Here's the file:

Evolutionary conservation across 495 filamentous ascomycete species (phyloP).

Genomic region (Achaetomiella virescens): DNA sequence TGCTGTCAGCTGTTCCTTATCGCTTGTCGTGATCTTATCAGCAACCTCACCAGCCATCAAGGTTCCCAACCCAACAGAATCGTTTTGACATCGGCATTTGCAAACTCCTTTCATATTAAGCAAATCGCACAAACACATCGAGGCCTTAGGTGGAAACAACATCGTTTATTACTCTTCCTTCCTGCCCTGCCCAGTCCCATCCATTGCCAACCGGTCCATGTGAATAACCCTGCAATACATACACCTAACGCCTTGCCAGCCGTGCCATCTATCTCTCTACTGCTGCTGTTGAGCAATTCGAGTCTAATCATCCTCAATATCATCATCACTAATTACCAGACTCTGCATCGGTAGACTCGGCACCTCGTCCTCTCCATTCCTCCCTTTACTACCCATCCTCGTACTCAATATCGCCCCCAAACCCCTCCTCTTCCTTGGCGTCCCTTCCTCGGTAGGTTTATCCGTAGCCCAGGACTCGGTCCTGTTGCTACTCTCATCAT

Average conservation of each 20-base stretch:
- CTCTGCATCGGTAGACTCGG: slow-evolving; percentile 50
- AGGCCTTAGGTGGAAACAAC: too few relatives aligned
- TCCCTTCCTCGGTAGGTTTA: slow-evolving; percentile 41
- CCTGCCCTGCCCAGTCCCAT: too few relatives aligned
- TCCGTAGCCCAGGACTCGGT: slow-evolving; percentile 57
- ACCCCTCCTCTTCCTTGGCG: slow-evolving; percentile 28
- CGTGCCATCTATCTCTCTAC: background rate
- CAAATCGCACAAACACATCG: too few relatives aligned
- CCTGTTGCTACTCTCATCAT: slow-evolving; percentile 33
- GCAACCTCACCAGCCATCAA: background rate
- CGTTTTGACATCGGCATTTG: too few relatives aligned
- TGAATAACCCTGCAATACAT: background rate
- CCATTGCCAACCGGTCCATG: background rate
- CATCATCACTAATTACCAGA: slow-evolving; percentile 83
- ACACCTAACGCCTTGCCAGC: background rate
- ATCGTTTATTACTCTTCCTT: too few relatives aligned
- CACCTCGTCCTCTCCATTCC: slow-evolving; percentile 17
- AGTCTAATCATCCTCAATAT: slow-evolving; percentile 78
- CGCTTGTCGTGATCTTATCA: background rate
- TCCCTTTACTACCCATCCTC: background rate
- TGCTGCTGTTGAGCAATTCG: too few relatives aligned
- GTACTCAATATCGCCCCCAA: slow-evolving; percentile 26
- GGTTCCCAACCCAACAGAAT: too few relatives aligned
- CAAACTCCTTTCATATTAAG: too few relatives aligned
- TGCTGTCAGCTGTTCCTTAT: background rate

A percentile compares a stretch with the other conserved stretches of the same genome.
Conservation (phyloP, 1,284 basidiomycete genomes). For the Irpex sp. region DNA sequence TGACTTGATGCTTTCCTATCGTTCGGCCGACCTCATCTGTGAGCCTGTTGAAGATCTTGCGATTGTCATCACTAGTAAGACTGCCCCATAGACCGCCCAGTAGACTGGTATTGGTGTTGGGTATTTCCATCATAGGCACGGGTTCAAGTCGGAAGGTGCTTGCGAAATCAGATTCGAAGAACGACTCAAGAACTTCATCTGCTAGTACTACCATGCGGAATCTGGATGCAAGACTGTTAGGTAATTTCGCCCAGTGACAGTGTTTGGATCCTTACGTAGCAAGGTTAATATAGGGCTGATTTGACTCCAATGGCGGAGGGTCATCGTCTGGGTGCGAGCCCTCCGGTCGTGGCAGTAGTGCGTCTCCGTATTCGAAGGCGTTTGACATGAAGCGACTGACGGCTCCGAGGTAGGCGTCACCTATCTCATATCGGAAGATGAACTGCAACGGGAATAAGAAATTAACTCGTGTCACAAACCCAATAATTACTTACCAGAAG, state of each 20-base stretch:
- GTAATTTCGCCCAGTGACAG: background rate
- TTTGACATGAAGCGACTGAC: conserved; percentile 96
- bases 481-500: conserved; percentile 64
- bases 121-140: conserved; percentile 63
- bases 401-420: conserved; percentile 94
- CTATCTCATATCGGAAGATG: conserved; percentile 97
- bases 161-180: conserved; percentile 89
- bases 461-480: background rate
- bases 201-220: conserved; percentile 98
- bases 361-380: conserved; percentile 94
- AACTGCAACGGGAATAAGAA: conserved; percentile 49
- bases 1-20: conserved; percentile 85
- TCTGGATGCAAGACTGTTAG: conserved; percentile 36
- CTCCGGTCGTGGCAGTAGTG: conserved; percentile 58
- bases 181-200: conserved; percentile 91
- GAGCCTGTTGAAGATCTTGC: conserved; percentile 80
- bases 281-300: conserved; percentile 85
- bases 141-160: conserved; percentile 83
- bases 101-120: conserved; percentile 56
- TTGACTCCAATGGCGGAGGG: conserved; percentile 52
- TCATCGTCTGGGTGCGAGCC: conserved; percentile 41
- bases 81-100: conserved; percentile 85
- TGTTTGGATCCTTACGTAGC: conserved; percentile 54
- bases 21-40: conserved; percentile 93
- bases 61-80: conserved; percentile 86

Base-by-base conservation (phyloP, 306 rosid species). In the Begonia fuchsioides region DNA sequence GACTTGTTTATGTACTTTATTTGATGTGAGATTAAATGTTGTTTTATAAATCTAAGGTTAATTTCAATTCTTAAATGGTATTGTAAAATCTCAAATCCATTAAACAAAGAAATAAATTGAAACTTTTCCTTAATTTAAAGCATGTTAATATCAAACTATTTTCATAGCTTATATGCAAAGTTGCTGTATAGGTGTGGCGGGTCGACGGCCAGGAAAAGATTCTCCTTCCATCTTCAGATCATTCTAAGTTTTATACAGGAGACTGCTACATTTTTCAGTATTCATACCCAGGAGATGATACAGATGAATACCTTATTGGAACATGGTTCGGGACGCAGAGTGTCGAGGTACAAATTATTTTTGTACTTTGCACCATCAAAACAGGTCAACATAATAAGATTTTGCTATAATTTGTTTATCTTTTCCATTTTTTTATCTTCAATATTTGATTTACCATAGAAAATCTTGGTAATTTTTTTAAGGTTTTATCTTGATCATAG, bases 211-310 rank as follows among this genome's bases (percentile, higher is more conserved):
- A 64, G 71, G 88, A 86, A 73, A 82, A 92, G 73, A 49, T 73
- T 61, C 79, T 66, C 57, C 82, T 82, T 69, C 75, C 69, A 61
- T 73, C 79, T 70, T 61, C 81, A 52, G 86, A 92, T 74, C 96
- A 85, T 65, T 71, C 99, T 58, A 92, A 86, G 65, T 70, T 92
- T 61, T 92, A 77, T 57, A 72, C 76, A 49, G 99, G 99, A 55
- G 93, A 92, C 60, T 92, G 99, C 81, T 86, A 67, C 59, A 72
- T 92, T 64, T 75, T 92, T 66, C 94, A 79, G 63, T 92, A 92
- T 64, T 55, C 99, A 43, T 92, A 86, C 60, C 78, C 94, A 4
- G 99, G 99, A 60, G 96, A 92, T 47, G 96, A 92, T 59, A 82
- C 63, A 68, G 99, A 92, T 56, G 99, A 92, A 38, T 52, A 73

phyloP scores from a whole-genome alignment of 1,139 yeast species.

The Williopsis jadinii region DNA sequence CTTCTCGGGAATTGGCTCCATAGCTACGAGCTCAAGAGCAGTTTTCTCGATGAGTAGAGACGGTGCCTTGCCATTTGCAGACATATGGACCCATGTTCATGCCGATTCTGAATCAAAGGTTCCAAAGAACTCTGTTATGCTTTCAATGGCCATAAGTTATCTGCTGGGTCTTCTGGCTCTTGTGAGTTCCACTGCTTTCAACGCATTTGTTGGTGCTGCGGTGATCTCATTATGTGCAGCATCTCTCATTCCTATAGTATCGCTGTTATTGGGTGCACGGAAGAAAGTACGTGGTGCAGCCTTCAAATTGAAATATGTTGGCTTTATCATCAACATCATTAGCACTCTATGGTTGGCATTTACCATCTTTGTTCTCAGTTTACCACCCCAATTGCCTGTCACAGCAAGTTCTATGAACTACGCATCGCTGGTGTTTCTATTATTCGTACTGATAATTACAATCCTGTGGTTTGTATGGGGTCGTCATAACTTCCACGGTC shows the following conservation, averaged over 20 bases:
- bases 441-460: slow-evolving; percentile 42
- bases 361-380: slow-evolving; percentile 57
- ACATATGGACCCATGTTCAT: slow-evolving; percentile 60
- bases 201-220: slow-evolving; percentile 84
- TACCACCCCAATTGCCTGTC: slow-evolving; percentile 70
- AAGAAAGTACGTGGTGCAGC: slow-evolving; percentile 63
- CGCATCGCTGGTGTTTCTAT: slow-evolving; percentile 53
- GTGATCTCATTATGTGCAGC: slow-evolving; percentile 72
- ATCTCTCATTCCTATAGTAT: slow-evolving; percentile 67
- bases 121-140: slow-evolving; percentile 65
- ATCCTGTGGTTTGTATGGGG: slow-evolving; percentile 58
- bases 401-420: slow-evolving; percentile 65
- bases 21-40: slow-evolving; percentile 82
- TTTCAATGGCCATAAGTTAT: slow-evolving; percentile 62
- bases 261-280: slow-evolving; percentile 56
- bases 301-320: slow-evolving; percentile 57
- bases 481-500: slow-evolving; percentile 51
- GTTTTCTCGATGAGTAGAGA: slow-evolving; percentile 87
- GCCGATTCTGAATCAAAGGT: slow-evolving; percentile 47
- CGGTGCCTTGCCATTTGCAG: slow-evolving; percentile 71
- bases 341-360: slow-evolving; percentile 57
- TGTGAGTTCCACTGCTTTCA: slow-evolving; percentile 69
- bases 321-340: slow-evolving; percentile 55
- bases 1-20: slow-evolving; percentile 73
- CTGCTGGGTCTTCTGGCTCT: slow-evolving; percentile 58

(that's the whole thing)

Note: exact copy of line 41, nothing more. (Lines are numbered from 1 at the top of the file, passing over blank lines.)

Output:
- AACTGCAACGGGAATAAGAA: conserved; percentile 49